AMJ Financial Blog

Will Santa Claus Visit Wall Street? By: Angela M Bender

2015 has been a tough year for investors. The data shows us that we should be thinking about how much market exposure to take on in portfolios. Since July of this year we have been tactically protecting portfolios from two major risks to equity market prices. Those risks have been:

  1. The Fed
  2. Sequential slowing of Earnings.

The data has been stating that volatility is back, and that is very hard on stock returns.  It’s important to understand the process of investing.  Here is a favorite quote of mine.

Rule No.1: Never lose money.

Rule No.2: Never forget rule No.1.

-Warren Buffet

Warren is warning investors that capital must be protected, as much as possible to have future opportunity for growth. It is just the math of loss.   If you have $1,000.00 invested that loses 10%, then it is now worth $900.00.  If you then regain 10% you have $990.00, you’re not even back to break even, let alone back to growth on capital, which would take a rebound of roughly 11.2%.  So, we manage the risk of equity volatility to help protect capital for future growth opportunities. This means most of you will see more cash in your portfolios on your year end statements. The time will come to put the capital back to work and enjoy your growth rewards.

Let’s look at the historical context for a better understanding.

Since 2011 the market, as measured by the S&P 500, has enjoyed a period of very low stock volatility. That makes for fairly calm waters for stocks to continue on the path of least resistance, which has been an upward bias.  Of course, if you were a commodity investor, in say the gold or oil markets, that would have been false.    Those markets have been declining for the past several years. But, equities have enjoyed a long expansionary period since 2011.  Oh we have had our tests, like the taper tantrum of May 2013, but for the most part the sailing has been clear.  Even today with the S&P 500 down -2.39% YTD thru 12/21/2015, most would not think that is so bad.  However, I would challenge you to look at what index you mean.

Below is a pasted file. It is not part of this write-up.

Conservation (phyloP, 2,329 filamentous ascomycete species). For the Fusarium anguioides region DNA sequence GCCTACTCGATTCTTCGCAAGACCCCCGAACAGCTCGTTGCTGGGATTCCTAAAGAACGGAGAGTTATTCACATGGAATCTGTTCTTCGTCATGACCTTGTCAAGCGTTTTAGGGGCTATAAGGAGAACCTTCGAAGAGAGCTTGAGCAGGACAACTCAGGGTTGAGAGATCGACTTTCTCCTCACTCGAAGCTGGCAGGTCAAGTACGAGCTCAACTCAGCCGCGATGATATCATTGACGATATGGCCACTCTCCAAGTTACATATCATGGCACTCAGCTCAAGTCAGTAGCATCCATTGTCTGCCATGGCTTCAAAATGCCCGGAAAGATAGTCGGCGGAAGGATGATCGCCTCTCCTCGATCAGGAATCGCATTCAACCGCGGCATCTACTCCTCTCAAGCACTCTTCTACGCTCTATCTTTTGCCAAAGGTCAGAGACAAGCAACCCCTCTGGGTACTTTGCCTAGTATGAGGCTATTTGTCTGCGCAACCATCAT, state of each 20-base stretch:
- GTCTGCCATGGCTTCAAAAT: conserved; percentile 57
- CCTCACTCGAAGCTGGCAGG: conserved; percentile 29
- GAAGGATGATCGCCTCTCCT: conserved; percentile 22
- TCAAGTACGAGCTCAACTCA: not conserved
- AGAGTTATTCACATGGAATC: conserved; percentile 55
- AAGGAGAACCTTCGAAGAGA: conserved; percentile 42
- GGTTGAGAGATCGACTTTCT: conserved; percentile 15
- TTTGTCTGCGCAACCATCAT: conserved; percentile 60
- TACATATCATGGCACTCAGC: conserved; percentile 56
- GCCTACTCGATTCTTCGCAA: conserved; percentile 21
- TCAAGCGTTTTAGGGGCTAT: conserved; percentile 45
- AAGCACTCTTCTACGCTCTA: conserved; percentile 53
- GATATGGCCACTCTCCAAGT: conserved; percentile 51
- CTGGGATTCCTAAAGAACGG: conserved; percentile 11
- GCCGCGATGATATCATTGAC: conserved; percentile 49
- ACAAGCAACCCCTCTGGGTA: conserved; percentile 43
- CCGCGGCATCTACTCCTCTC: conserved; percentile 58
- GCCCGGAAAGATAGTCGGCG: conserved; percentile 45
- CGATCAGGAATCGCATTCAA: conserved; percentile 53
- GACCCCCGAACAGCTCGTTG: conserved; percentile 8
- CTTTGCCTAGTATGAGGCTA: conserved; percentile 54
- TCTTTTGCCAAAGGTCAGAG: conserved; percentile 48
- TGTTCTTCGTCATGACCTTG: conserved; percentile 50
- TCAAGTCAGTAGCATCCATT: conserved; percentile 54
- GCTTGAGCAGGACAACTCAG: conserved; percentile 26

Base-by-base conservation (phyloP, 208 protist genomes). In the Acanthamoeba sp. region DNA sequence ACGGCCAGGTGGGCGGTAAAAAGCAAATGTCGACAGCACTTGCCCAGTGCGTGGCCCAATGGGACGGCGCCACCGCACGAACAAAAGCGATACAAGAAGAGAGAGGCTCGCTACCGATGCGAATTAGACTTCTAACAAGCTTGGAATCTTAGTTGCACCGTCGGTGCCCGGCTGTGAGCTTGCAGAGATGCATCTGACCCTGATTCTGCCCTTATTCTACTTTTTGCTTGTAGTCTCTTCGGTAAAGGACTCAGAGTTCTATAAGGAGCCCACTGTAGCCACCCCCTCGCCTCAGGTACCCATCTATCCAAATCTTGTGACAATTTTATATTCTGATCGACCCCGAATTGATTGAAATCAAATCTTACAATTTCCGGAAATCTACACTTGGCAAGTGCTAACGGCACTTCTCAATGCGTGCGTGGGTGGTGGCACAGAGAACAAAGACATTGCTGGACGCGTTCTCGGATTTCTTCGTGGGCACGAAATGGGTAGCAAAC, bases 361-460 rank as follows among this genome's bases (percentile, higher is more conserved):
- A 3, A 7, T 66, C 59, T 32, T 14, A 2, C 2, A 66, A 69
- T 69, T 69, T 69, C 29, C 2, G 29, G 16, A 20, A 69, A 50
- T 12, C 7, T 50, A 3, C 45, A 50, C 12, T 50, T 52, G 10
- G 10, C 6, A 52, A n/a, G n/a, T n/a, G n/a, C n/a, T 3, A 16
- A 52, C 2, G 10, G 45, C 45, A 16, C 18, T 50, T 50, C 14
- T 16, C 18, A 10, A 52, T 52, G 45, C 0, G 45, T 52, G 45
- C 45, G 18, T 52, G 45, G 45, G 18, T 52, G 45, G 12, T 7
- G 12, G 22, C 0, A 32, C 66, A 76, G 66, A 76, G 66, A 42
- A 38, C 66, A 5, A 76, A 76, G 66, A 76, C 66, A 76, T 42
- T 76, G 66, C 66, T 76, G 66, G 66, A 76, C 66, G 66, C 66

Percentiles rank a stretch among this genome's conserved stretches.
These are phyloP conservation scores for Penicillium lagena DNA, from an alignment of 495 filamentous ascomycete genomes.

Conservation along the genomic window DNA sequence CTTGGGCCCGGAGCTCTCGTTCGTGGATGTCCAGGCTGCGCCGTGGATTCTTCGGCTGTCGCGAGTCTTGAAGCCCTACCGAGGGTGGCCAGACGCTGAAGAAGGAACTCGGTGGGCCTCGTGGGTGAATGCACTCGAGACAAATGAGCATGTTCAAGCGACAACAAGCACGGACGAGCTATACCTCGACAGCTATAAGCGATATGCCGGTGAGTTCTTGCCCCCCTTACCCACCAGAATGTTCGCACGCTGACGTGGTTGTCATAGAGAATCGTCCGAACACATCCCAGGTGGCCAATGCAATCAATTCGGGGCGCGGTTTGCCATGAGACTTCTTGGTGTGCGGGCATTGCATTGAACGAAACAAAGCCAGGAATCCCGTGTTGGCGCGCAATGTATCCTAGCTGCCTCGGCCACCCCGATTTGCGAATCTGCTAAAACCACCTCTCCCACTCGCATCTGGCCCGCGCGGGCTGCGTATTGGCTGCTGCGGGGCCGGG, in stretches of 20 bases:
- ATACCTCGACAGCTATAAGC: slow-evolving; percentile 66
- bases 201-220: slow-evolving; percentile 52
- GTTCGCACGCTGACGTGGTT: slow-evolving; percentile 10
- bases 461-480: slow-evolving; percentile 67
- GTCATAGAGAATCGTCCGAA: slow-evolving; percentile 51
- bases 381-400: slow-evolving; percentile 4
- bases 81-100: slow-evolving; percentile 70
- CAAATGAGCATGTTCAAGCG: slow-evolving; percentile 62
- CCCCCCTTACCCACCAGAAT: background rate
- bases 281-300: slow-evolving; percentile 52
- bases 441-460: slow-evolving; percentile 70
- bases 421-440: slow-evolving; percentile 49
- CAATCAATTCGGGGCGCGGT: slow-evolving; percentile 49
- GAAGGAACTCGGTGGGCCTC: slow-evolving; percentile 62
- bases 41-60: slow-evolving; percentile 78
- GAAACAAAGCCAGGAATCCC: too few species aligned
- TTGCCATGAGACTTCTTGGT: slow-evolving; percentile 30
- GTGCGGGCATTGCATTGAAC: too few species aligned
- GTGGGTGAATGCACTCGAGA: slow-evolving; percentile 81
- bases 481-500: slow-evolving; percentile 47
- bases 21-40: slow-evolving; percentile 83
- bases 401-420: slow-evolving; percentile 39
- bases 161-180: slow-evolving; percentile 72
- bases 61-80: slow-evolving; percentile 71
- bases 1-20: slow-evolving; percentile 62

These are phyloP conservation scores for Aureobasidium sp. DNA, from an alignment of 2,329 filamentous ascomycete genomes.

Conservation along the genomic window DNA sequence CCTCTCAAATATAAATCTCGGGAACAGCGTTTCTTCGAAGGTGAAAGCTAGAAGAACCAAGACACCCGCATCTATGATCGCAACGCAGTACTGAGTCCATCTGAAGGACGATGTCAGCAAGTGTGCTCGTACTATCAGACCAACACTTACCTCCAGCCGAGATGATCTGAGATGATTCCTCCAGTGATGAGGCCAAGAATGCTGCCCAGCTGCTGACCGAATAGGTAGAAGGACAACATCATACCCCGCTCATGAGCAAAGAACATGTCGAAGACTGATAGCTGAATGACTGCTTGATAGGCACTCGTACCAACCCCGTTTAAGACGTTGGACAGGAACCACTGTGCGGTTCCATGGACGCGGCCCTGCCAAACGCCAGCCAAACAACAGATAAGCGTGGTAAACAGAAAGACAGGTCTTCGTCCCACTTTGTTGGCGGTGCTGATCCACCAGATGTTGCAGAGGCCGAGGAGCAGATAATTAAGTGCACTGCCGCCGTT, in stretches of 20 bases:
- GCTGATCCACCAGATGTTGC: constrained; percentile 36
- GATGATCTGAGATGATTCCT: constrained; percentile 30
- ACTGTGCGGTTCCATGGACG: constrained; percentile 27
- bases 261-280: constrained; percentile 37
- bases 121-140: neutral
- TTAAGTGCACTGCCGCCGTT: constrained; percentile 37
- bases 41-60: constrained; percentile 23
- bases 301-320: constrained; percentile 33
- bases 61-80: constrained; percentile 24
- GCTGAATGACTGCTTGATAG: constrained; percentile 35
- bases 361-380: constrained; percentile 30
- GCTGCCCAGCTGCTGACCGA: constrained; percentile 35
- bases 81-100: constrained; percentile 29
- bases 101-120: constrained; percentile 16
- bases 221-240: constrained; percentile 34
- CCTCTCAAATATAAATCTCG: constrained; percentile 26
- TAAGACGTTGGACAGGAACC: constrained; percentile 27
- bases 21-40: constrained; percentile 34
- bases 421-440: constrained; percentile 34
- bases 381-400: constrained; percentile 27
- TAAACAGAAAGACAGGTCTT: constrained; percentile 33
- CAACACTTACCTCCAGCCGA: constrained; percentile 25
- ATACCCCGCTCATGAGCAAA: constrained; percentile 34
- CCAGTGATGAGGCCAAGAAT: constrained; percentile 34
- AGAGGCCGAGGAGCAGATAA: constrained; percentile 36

The S&P 500 is looked at in either capitalization weight, or equal weight. You can invest in either weighting of the S&P and still be invested in the “market.”  If you had been invested in the equal weight S&P 500 this year you are down -4.6% YTD through 12/21/2015.  Just to clarify… that means you are down TWICE as much this year as the capitalization weighted S&P 500 index of -2.39% YTD thru 12/21/2015.  Why this difference?  The answer is that more of the companies in the S&P 500 are negative this year, or the stocks that are rising are fewer.  We call this a narrowing of participation by equities.

The data shows us about how much market exposure to take on in portfolios. Since July of this year we have been tactically protecting portfolios from two major risks to equity market prices:  1. The Fed and 2. Sequential slowing of Earnings.  The data has been stating that volatility is back, and that is very hard on stock returns.

Graph 1

As you can see in the above VIX chart, volatility is making higher lows yet again heading into year end. That is a warning signal that the indexes are heading into rough waters. Let’s look back to see the last time we had this type of volatility spike in equity markets.

Vix 2

Here is the S&P 500 for this same period of time.

SP3

The good news of this chart is that these situations usually last for just a period time. We have to be patient and manage risk as it develops.  With only 6 trading session until year end, it looks like Santa’s delivery may be delayed until next year.

Securities offered through Triad Advisors, Inc. LLC. Member FINRA/SIPC.

The information provided for informational purposes only, and does not constitute an offer, solicitation or recommendation to sell or an offer to buy securities, investment products or investment advisory services. All information, views, opinions and estimates are subject to change or correction without notice. Nothing contained herein constitutes financial, legal, tax, or other advice. These opinions may not fit to your financial status, risk and return preferences.

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